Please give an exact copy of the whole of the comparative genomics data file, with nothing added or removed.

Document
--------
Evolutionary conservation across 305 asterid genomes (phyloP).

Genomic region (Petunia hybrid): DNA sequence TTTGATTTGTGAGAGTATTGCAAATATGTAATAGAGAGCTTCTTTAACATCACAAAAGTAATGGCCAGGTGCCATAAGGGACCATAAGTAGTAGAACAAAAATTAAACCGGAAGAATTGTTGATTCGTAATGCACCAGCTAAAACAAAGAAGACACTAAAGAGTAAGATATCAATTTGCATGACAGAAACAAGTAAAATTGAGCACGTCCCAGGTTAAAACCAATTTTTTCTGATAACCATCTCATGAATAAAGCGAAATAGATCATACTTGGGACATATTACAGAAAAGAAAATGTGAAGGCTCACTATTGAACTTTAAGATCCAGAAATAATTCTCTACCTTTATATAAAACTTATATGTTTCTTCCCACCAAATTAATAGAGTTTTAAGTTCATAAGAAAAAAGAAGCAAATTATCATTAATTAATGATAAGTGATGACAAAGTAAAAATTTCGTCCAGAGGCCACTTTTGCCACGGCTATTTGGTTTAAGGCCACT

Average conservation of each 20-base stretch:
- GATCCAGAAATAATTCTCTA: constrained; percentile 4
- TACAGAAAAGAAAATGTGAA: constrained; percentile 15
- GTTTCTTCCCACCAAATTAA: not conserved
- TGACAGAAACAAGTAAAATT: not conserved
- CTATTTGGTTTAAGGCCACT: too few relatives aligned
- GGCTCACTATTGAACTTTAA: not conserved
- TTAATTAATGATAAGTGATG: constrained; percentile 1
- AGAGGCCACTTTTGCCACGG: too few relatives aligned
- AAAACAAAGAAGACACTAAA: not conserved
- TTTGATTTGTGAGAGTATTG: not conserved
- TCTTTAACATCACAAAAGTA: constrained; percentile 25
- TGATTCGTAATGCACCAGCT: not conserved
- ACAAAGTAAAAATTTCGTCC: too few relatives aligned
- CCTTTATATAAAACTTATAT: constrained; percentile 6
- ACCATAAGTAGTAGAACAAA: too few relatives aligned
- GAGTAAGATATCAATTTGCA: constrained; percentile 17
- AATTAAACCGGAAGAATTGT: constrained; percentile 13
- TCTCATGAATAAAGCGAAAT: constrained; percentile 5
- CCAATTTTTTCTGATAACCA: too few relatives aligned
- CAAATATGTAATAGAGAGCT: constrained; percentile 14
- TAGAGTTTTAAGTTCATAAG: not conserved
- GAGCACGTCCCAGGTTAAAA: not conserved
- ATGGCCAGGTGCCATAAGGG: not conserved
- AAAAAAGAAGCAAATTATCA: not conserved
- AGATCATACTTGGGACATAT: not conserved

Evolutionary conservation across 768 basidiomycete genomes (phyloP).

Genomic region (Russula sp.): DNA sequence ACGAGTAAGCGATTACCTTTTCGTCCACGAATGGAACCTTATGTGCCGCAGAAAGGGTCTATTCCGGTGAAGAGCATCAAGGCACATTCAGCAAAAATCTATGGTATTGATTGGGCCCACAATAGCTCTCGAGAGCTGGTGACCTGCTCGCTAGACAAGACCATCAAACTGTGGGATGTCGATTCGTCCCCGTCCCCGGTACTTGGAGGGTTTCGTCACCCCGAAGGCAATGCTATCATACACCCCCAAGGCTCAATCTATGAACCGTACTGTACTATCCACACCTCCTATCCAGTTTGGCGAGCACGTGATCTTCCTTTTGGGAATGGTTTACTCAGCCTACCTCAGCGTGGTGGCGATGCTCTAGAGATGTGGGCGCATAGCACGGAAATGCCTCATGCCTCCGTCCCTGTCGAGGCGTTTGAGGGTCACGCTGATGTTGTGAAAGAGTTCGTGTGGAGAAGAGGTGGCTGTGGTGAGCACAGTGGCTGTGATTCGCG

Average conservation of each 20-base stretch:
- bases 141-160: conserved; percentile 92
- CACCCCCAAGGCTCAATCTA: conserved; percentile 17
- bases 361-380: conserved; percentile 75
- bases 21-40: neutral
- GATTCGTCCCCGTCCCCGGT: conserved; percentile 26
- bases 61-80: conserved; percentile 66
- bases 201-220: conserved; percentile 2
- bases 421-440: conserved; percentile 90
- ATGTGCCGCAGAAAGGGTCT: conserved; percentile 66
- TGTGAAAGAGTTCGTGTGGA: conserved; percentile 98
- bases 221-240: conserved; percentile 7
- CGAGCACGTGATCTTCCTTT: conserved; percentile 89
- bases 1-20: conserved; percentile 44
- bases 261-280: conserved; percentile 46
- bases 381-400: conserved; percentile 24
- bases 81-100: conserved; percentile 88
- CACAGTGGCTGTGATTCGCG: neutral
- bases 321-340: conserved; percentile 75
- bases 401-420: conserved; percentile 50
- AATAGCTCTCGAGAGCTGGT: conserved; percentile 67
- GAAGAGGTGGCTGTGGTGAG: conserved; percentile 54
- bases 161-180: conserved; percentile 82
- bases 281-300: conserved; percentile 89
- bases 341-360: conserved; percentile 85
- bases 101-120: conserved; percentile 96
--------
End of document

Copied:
Evolutionary conservation across 305 asterid genomes (phyloP).

Genomic region (Petunia hybrid): DNA sequence TTTGATTTGTGAGAGTATTGCAAATATGTAATAGAGAGCTTCTTTAACATCACAAAAGTAATGGCCAGGTGCCATAAGGGACCATAAGTAGTAGAACAAAAATTAAACCGGAAGAATTGTTGATTCGTAATGCACCAGCTAAAACAAAGAAGACACTAAAGAGTAAGATATCAATTTGCATGACAGAAACAAGTAAAATTGAGCACGTCCCAGGTTAAAACCAATTTTTTCTGATAACCATCTCATGAATAAAGCGAAATAGATCATACTTGGGACATATTACAGAAAAGAAAATGTGAAGGCTCACTATTGAACTTTAAGATCCAGAAATAATTCTCTACCTTTATATAAAACTTATATGTTTCTTCCCACCAAATTAATAGAGTTTTAAGTTCATAAGAAAAAAGAAGCAAATTATCATTAATTAATGATAAGTGATGACAAAGTAAAAATTTCGTCCAGAGGCCACTTTTGCCACGGCTATTTGGTTTAAGGCCACT

Average conservation of each 20-base stretch:
- GATCCAGAAATAATTCTCTA: constrained; percentile 4
- TACAGAAAAGAAAATGTGAA: constrained; percentile 15
- GTTTCTTCCCACCAAATTAA: not conserved
- TGACAGAAACAAGTAAAATT: not conserved
- CTATTTGGTTTAAGGCCACT: too few relatives aligned
- GGCTCACTATTGAACTTTAA: not conserved
- TTAATTAATGATAAGTGATG: constrained; percentile 1
- AGAGGCCACTTTTGCCACGG: too few relatives aligned
- AAAACAAAGAAGACACTAAA: not conserved
- TTTGATTTGTGAGAGTATTG: not conserved
- TCTTTAACATCACAAAAGTA: constrained; percentile 25
- TGATTCGTAATGCACCAGCT: not conserved
- ACAAAGTAAAAATTTCGTCC: too few relatives aligned
- CCTTTATATAAAACTTATAT: constrained; percentile 6
- ACCATAAGTAGTAGAACAAA: too few relatives aligned
- GAGTAAGATATCAATTTGCA: constrained; percentile 17
- AATTAAACCGGAAGAATTGT: constrained; percentile 13
- TCTCATGAATAAAGCGAAAT: constrained; percentile 5
- CCAATTTTTTCTGATAACCA: too few relatives aligned
- CAAATATGTAATAGAGAGCT: constrained; percentile 14
- TAGAGTTTTAAGTTCATAAG: not conserved
- GAGCACGTCCCAGGTTAAAA: not conserved
- ATGGCCAGGTGCCATAAGGG: not conserved
- AAAAAAGAAGCAAATTATCA: not conserved
- AGATCATACTTGGGACATAT: not conserved

Evolutionary conservation across 768 basidiomycete genomes (phyloP).

Genomic region (Russula sp.): DNA sequence ACGAGTAAGCGATTACCTTTTCGTCCACGAATGGAACCTTATGTGCCGCAGAAAGGGTCTATTCCGGTGAAGAGCATCAAGGCACATTCAGCAAAAATCTATGGTATTGATTGGGCCCACAATAGCTCTCGAGAGCTGGTGACCTGCTCGCTAGACAAGACCATCAAACTGTGGGATGTCGATTCGTCCCCGTCCCCGGTACTTGGAGGGTTTCGTCACCCCGAAGGCAATGCTATCATACACCCCCAAGGCTCAATCTATGAACCGTACTGTACTATCCACACCTCCTATCCAGTTTGGCGAGCACGTGATCTTCCTTTTGGGAATGGTTTACTCAGCCTACCTCAGCGTGGTGGCGATGCTCTAGAGATGTGGGCGCATAGCACGGAAATGCCTCATGCCTCCGTCCCTGTCGAGGCGTTTGAGGGTCACGCTGATGTTGTGAAAGAGTTCGTGTGGAGAAGAGGTGGCTGTGGTGAGCACAGTGGCTGTGATTCGCG

Average conservation of each 20-base stretch:
- bases 141-160: conserved; percentile 92
- CACCCCCAAGGCTCAATCTA: conserved; percentile 17
- bases 361-380: conserved; percentile 75
- bases 21-40: neutral
- GATTCGTCCCCGTCCCCGGT: conserved; percentile 26
- bases 61-80: conserved; percentile 66
- bases 201-220: conserved; percentile 2
- bases 421-440: conserved; percentile 90
- ATGTGCCGCAGAAAGGGTCT: conserved; percentile 66
- TGTGAAAGAGTTCGTGTGGA: conserved; percentile 98
- bases 221-240: conserved; percentile 7
- CGAGCACGTGATCTTCCTTT: conserved; percentile 89
- bases 1-20: conserved; percentile 44
- bases 261-280: conserved; percentile 46
- bases 381-400: conserved; percentile 24
- bases 81-100: conserved; percentile 88
- CACAGTGGCTGTGATTCGCG: neutral
- bases 321-340: conserved; percentile 75
- bases 401-420: conserved; percentile 50
- AATAGCTCTCGAGAGCTGGT: conserved; percentile 67
- GAAGAGGTGGCTGTGGTGAG: conserved; percentile 54
- bases 161-180: conserved; percentile 82
- bases 281-300: conserved; percentile 89
- bases 341-360: conserved; percentile 85
- bases 101-120: conserved; percentile 96